On August 14th, FiveThirtyEight’s weekly politics chat discussed the likelihood of struggling Democratic presidential candidates dropping out of the race in the near future. Colorado’s John Hickenlooper, the former governor of the Centennial State, was the first name to be brought up (by elections analyst Geoffrey Skelley).
Hickenlooper’s withdrawal is hardly a surprise.
At the start of July, stories started coming out of his campaign was seriously struggling: he had lost key staff members (including his campaign manager, communications director, digital director and finance director); fundraising was so lackluster that the campaign risked running out of cash entirely by the end of August; his staff were practically begging him to consider other options.
The Hickenlooper campaign’s internal struggles were only a sign of his overall efforts; he was getting nowhere in his bid for the White House. Hickenlooper was unlikely to even make it into the third round of Democratic debates – he only qualified in one or four required polls, and he only had 13,000 individual donors (10% of the number required to get to the stage in September).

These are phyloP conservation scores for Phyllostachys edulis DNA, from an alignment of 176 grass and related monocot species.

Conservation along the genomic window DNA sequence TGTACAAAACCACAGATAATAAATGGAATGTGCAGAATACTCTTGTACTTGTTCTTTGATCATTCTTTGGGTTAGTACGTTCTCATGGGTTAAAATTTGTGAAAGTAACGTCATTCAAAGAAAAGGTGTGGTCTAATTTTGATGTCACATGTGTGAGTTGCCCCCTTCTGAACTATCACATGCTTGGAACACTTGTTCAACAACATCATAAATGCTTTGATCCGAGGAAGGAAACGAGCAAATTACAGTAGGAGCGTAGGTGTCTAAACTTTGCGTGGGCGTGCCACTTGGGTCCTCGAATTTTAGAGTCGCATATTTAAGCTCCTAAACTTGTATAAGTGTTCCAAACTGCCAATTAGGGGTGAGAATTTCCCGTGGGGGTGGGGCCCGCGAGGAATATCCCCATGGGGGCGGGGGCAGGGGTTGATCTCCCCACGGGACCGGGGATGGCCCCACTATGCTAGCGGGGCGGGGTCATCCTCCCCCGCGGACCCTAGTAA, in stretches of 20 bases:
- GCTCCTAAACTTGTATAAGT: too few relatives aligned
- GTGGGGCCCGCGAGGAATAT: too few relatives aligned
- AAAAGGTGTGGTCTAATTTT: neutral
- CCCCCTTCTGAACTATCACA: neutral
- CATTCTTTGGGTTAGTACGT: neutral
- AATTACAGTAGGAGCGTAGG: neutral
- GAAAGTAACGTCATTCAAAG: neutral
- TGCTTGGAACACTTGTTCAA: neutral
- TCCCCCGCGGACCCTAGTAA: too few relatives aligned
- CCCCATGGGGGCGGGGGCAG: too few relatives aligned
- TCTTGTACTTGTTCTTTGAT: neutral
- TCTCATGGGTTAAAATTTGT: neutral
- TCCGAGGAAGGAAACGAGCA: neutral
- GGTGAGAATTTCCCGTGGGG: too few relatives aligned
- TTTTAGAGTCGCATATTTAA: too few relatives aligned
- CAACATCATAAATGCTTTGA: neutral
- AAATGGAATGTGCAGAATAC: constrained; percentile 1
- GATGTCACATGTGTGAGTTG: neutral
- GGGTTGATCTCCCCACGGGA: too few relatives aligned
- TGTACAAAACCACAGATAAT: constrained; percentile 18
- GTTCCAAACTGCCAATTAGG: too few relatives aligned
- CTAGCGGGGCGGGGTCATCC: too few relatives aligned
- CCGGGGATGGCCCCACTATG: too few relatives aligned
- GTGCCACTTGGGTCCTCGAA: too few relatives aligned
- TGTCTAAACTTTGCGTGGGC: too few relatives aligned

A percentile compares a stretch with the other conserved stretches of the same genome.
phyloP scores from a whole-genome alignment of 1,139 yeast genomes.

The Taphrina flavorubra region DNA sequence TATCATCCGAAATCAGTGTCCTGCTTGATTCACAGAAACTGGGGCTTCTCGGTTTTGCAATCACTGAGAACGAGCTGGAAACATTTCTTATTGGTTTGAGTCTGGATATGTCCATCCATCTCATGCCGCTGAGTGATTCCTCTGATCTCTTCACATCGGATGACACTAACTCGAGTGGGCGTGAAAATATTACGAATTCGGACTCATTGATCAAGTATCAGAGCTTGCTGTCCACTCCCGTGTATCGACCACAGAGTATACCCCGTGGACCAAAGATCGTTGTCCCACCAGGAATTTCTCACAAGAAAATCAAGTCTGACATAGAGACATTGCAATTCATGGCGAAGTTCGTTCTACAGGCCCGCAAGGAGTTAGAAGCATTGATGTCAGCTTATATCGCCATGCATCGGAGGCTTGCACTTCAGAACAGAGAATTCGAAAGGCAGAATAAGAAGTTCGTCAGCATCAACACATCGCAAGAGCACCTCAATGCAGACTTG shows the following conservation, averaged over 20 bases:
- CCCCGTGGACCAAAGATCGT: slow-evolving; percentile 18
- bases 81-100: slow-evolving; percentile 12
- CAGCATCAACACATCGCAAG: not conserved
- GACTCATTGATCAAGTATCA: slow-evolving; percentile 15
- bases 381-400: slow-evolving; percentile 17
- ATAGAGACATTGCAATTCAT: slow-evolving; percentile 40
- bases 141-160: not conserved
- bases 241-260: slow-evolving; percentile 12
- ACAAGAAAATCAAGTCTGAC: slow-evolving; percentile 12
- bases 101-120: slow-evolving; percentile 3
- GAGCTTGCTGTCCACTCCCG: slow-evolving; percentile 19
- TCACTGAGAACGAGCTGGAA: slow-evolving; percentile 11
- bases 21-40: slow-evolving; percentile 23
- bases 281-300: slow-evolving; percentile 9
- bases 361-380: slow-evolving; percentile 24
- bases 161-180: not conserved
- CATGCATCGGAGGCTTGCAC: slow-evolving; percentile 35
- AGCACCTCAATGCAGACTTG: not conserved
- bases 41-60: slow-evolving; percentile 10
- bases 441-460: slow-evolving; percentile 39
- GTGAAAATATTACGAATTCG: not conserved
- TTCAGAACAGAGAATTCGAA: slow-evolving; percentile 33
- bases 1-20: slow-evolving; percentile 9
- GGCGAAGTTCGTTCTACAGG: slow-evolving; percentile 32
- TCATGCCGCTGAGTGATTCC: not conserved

Aside from his troubled organization, Hickenlooper was uninspiring as a candidate. He positioned himself as a “pragmatic” alternative to progressive candidates like Senators Elizabeth Warren and Bernie Sanders, but in the July debate against those two he seemed unprepared, tripping over his words, and at one point – seeming to lack a plan on immigration – asked, “How hard can it be?”
Off the debate stage, he didn’t endear himself to Democratic activists.
At the California Democratic convention in June, he returned to his old tactic of attacking socialism, but was booed by the crowd.
There were plenty of factors that nudged Hickenlooper out of the race, but there was also an enticing pull; he now has the chance to run for the Senate in Colorado.
Not only that, but he has a good chance of winning; one poll shows that he currently leads Republican incumbent Cory Gardner 51% to 38%. In 2020, every Senate seat will count for the Democrats, as the Party has only narrow margins to win a majority there, even if their candidate is elected to the White House.
Hickenlooper’s allies and supporters have been encouraging him to “drop out gracefully” from his quixotic presidential bid and run for Senate for months now, from both outside and within the campaign team. The first sign that he was considering such a move came a couple of weeks before his withdrawal, when a company linked to Hickenlooper registered the web domain, “HickForSenate.com”
John Hickenlooper will not be much of a loss to the Democratic presidential field. Aside from his own inadequacies as a candidate, there is just not enough space for a candidate like him in a field that includes Joe Biden, and in a party that is gravitating towards candidates who are truly representative of its increasingly younger, more ethnically diverse, and progressive base.